Infectious disease expert weighs in on how physicians can effectively identify meningitis infection for best treatment
A new risk score could help clinicians differentiate viral meningitis from community-acquired bacterial meningitis (CABM), according to a review article by Rodrigo Hasbun, MD, MPH, at UTHealth Houston.
Meningitis caused by viruses is serious but often is less severe than bacterial meningitis, which can be deadly and requires immediate medical attention. In a report published in JAMA, Hasbun assessed current diagnostic and treatment options for CABM with the importance of early detection and administration of antibiotic therapy and steroids playing a critical role in decreasing mortality.
“The last Infectious Diseases Society of America guidelines were published in 2004. So, we’re 18 years behind that, and there’s been a lot of new studies since then,” said Hasbun, professor of infectious diseases at McGovern Medical School at UTHealth Houston. “I think it is very important to update physicians about what’s new in bacterial meningitis, the progress we’ve made, and what challenges we are still facing.”
Bacterial meningitis is an infection of the membranes (meninges) that protect the spinal cord and brain. When the membranes become infected, they swell and press on the spinal cord or brain. The most common symptoms are headache, fever, stiff neck, altered mental status, and nausea.
While vaccines for bacterial meningitis have been around for decades, not everyone has easy access to them. Bacterial meningitis incidence rates range from 90 per 1 million individuals per year in high-income countries to 800 per 1 million individuals per year in low-income countries. According to Hasbun, in developing countries, CABM has a mortality rate of up to 54%, and up to 24% of those who survive develop chronic neurologic sequelae such as hearing loss or focal neurological deficits. In adults, risk factors for CABM include older age and immunosuppressive conditions.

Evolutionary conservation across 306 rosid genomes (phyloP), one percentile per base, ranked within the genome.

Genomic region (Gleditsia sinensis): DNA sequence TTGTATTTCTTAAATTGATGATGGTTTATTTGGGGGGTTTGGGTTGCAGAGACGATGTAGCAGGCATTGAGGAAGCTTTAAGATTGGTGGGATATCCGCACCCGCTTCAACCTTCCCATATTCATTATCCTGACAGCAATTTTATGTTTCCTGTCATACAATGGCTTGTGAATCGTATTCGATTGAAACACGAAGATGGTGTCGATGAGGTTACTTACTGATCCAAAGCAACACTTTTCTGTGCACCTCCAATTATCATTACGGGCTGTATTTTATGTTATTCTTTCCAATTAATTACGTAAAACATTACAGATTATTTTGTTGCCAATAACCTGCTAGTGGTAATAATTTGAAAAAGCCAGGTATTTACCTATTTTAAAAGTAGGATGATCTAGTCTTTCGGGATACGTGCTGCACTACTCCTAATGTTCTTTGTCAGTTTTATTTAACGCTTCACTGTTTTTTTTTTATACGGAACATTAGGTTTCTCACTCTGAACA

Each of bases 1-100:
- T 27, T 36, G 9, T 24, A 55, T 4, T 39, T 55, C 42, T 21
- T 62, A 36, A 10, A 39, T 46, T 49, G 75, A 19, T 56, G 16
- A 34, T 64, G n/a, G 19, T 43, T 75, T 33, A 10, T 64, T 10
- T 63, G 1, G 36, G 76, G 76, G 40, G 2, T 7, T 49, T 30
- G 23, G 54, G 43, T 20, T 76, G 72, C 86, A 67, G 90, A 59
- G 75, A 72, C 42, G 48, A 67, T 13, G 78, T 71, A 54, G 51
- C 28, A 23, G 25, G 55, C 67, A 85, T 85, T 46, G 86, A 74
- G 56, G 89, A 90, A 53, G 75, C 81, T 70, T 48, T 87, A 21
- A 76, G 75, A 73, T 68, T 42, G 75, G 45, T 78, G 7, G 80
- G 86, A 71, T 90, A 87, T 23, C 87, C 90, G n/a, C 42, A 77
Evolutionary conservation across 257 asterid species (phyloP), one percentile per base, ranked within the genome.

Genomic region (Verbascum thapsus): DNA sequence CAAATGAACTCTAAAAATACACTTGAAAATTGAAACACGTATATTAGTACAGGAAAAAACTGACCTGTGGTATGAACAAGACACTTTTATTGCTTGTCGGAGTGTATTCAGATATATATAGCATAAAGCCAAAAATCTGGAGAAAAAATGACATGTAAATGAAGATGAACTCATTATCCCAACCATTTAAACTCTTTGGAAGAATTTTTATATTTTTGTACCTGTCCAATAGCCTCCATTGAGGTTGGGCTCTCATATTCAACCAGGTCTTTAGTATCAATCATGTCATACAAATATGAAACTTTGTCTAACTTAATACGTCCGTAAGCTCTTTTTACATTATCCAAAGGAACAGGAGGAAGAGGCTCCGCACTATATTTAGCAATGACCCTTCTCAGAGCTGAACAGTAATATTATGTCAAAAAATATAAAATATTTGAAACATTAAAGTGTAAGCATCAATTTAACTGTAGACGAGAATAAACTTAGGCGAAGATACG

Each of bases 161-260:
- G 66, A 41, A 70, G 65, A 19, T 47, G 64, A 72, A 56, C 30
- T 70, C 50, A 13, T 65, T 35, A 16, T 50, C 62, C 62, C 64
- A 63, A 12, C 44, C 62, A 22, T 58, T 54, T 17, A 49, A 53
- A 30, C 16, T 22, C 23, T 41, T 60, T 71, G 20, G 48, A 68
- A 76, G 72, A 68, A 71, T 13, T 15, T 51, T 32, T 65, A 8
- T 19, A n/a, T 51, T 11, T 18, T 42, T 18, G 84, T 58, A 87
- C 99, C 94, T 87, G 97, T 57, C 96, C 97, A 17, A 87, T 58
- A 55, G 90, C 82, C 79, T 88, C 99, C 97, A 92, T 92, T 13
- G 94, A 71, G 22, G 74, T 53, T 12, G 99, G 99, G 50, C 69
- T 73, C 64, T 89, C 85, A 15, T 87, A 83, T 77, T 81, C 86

While bacterial meningitis is still associated with a high degree of neurological morbidity and mortality, researchers have found the only way to decrease mortality in bacterial meningitis, besides antibiotic therapy, is an early adjunctive steroid.
“The idea is that once you give an antibiotic that’s going to kill the bacteria, the antibiotic is going to generate a lot of inflammation,” Hasbun said. “So, we want to give the steroids with the first dose of antibiotics or 15 minutes before the first dose, so while the antibiotic kills the bacteria, the steroid decreases the inflammatory reaction. That is actually what’s causing the brain edema and the neurological morbidity and mortality of the patient. The inflammation is what kills the patient. It is important clinicians are aware that steroids are very important in the treatment of bacterial meningitis with the exception of Listeria monocytogenes.”
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